Ever since taking FDS’s Future Skills PD last spring (thanks @lmcbeth for the lasting ideas), I’ve been caught on this idea of who I design for. Who is my user? What am I creating and who needs it? I’ve been working more at thinking like my students, trying hard to figure out how they see what I present. I think most of my teaching career has been spent trying to explain to students what I meant the first time. I know I need a different approach.
On Saturday, during my first Cohort21 Face-2-Face, I started to think about myself as the user. How was I interacting with the program? What facets were easy for me to use, which components were challenging, and most importantly – how was I learning? I realised early on that I already knew how to do most of the physical stuff (tweets, blog set up etc) and that made me feel pretty comfortable. It got me wondering about my students – how much of what I do in the classroom feels good for them because they already know how to do it? I feel successful when they follow direction but is it really my instruction that leads them there or is it the reality that maybe they already knew what to do?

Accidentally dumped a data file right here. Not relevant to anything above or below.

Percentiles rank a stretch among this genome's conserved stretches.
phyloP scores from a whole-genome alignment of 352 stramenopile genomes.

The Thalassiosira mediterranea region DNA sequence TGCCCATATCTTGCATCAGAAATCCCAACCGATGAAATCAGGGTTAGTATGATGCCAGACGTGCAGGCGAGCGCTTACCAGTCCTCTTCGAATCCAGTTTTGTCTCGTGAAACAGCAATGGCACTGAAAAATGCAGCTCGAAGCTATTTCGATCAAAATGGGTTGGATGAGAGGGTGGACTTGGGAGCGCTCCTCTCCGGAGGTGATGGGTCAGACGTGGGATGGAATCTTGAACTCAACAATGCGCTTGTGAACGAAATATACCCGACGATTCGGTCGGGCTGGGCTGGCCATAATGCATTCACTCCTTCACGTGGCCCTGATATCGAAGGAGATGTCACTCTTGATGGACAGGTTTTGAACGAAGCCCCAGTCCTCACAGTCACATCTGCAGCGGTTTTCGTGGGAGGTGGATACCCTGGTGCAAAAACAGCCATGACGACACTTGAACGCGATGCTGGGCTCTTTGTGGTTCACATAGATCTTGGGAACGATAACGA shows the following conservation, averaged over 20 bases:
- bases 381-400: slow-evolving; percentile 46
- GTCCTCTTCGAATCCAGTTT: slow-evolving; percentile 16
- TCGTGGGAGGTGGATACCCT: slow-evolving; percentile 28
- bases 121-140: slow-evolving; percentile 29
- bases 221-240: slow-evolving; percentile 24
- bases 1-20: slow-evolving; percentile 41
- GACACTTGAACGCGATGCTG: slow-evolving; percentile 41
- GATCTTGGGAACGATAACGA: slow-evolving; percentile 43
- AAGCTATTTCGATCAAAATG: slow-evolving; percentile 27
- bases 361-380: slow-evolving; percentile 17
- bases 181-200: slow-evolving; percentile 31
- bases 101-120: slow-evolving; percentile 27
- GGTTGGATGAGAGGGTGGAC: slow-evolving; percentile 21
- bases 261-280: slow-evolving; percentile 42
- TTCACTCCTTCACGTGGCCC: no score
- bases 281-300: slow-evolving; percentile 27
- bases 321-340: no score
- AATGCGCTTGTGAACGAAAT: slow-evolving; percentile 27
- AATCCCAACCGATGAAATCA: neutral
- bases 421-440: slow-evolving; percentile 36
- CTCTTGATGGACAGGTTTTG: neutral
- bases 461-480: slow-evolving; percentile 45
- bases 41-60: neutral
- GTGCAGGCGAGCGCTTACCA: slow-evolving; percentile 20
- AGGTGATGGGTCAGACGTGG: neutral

I started to focus on what was hard about Saturday. Choosing a movie with others was hard. For real. I do not like The Holy Grail. Spent most of my teens and 20’s actively avoiding it. I found it hard to hold back my Holy Grail venom in the face of new and lovely colleagues. I was judgmental, I was irritated. I was ELATED when our group finally shifted towards Shawshank Redemption.
I was overwhelmed by how much I felt. All day, I noticed my own contained but decidedly emotional reactions to the state of learning. Everything had some shade of emotion attached to it.
Is this why Bitmojis are so effective? Because they convey emotion?